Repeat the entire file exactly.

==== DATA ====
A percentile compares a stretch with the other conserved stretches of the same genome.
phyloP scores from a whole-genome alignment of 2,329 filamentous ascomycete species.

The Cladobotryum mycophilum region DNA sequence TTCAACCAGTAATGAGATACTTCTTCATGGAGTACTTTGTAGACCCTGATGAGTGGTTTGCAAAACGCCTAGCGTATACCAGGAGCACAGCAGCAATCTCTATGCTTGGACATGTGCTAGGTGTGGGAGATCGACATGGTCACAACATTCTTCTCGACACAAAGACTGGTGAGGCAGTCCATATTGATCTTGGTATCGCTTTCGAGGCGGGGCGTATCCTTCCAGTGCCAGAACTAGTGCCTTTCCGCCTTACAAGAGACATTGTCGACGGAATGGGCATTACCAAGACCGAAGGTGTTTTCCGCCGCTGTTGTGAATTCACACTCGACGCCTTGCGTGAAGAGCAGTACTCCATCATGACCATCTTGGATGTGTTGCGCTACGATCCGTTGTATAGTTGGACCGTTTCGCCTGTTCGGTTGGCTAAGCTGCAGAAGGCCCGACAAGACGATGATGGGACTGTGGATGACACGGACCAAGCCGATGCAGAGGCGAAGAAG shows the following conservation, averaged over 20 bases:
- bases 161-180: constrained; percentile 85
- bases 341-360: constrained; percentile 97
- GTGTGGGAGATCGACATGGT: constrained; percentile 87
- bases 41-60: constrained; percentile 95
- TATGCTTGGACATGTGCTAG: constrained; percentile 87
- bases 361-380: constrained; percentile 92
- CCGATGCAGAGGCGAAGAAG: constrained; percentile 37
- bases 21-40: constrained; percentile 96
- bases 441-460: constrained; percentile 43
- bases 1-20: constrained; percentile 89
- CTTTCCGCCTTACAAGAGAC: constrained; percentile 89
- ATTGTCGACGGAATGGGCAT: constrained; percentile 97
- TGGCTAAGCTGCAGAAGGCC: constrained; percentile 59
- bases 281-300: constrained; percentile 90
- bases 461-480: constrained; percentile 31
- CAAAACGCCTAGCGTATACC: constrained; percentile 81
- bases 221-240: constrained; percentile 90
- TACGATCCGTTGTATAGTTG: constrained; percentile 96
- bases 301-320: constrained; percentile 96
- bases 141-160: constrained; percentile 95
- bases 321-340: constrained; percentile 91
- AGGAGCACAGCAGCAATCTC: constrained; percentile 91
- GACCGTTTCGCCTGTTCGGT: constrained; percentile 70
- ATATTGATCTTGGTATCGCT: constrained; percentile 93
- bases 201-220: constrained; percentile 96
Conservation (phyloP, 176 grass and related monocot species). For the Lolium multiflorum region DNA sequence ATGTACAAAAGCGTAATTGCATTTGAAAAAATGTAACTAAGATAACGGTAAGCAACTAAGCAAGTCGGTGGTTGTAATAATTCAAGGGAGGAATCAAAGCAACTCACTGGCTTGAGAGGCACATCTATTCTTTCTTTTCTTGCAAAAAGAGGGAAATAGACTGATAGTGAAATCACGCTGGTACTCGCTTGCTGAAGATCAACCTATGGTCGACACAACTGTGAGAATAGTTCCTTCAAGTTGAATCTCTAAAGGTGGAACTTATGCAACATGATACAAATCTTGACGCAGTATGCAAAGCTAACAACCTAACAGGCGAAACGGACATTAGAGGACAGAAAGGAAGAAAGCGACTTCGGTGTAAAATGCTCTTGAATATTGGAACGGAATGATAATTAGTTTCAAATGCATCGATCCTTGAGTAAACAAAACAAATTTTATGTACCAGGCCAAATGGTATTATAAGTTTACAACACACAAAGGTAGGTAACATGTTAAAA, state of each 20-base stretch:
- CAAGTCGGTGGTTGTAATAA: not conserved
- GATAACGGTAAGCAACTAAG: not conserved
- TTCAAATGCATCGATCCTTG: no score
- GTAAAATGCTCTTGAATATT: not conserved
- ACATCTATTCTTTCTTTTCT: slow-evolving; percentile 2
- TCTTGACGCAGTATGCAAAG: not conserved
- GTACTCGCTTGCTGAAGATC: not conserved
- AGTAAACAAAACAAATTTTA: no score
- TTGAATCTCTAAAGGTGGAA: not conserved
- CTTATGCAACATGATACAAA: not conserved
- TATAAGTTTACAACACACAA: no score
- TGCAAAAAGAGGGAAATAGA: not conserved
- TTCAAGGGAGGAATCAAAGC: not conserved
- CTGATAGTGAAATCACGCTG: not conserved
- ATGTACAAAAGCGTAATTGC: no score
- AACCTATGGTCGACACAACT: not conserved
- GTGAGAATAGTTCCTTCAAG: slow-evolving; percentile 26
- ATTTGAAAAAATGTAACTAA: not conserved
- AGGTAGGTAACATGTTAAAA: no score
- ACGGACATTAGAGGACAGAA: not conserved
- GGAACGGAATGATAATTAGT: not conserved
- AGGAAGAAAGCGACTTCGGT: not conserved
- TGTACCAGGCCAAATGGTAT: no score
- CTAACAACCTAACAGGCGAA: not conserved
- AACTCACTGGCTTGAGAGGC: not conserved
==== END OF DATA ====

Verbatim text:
A percentile compares a stretch with the other conserved stretches of the same genome.
phyloP scores from a whole-genome alignment of 2,329 filamentous ascomycete species.

The Cladobotryum mycophilum region DNA sequence TTCAACCAGTAATGAGATACTTCTTCATGGAGTACTTTGTAGACCCTGATGAGTGGTTTGCAAAACGCCTAGCGTATACCAGGAGCACAGCAGCAATCTCTATGCTTGGACATGTGCTAGGTGTGGGAGATCGACATGGTCACAACATTCTTCTCGACACAAAGACTGGTGAGGCAGTCCATATTGATCTTGGTATCGCTTTCGAGGCGGGGCGTATCCTTCCAGTGCCAGAACTAGTGCCTTTCCGCCTTACAAGAGACATTGTCGACGGAATGGGCATTACCAAGACCGAAGGTGTTTTCCGCCGCTGTTGTGAATTCACACTCGACGCCTTGCGTGAAGAGCAGTACTCCATCATGACCATCTTGGATGTGTTGCGCTACGATCCGTTGTATAGTTGGACCGTTTCGCCTGTTCGGTTGGCTAAGCTGCAGAAGGCCCGACAAGACGATGATGGGACTGTGGATGACACGGACCAAGCCGATGCAGAGGCGAAGAAG shows the following conservation, averaged over 20 bases:
- bases 161-180: constrained; percentile 85
- bases 341-360: constrained; percentile 97
- GTGTGGGAGATCGACATGGT: constrained; percentile 87
- bases 41-60: constrained; percentile 95
- TATGCTTGGACATGTGCTAG: constrained; percentile 87
- bases 361-380: constrained; percentile 92
- CCGATGCAGAGGCGAAGAAG: constrained; percentile 37
- bases 21-40: constrained; percentile 96
- bases 441-460: constrained; percentile 43
- bases 1-20: constrained; percentile 89
- CTTTCCGCCTTACAAGAGAC: constrained; percentile 89
- ATTGTCGACGGAATGGGCAT: constrained; percentile 97
- TGGCTAAGCTGCAGAAGGCC: constrained; percentile 59
- bases 281-300: constrained; percentile 90
- bases 461-480: constrained; percentile 31
- CAAAACGCCTAGCGTATACC: constrained; percentile 81
- bases 221-240: constrained; percentile 90
- TACGATCCGTTGTATAGTTG: constrained; percentile 96
- bases 301-320: constrained; percentile 96
- bases 141-160: constrained; percentile 95
- bases 321-340: constrained; percentile 91
- AGGAGCACAGCAGCAATCTC: constrained; percentile 91
- GACCGTTTCGCCTGTTCGGT: constrained; percentile 70
- ATATTGATCTTGGTATCGCT: constrained; percentile 93
- bases 201-220: constrained; percentile 96
Conservation (phyloP, 176 grass and related monocot species). For the Lolium multiflorum region DNA sequence ATGTACAAAAGCGTAATTGCATTTGAAAAAATGTAACTAAGATAACGGTAAGCAACTAAGCAAGTCGGTGGTTGTAATAATTCAAGGGAGGAATCAAAGCAACTCACTGGCTTGAGAGGCACATCTATTCTTTCTTTTCTTGCAAAAAGAGGGAAATAGACTGATAGTGAAATCACGCTGGTACTCGCTTGCTGAAGATCAACCTATGGTCGACACAACTGTGAGAATAGTTCCTTCAAGTTGAATCTCTAAAGGTGGAACTTATGCAACATGATACAAATCTTGACGCAGTATGCAAAGCTAACAACCTAACAGGCGAAACGGACATTAGAGGACAGAAAGGAAGAAAGCGACTTCGGTGTAAAATGCTCTTGAATATTGGAACGGAATGATAATTAGTTTCAAATGCATCGATCCTTGAGTAAACAAAACAAATTTTATGTACCAGGCCAAATGGTATTATAAGTTTACAACACACAAAGGTAGGTAACATGTTAAAA, state of each 20-base stretch:
- CAAGTCGGTGGTTGTAATAA: not conserved
- GATAACGGTAAGCAACTAAG: not conserved
- TTCAAATGCATCGATCCTTG: no score
- GTAAAATGCTCTTGAATATT: not conserved
- ACATCTATTCTTTCTTTTCT: slow-evolving; percentile 2
- TCTTGACGCAGTATGCAAAG: not conserved
- GTACTCGCTTGCTGAAGATC: not conserved
- AGTAAACAAAACAAATTTTA: no score
- TTGAATCTCTAAAGGTGGAA: not conserved
- CTTATGCAACATGATACAAA: not conserved
- TATAAGTTTACAACACACAA: no score
- TGCAAAAAGAGGGAAATAGA: not conserved
- TTCAAGGGAGGAATCAAAGC: not conserved
- CTGATAGTGAAATCACGCTG: not conserved
- ATGTACAAAAGCGTAATTGC: no score
- AACCTATGGTCGACACAACT: not conserved
- GTGAGAATAGTTCCTTCAAG: slow-evolving; percentile 26
- ATTTGAAAAAATGTAACTAA: not conserved
- AGGTAGGTAACATGTTAAAA: no score
- ACGGACATTAGAGGACAGAA: not conserved
- GGAACGGAATGATAATTAGT: not conserved
- AGGAAGAAAGCGACTTCGGT: not conserved
- TGTACCAGGCCAAATGGTAT: no score
- CTAACAACCTAACAGGCGAA: not conserved
- AACTCACTGGCTTGAGAGGC: not conserved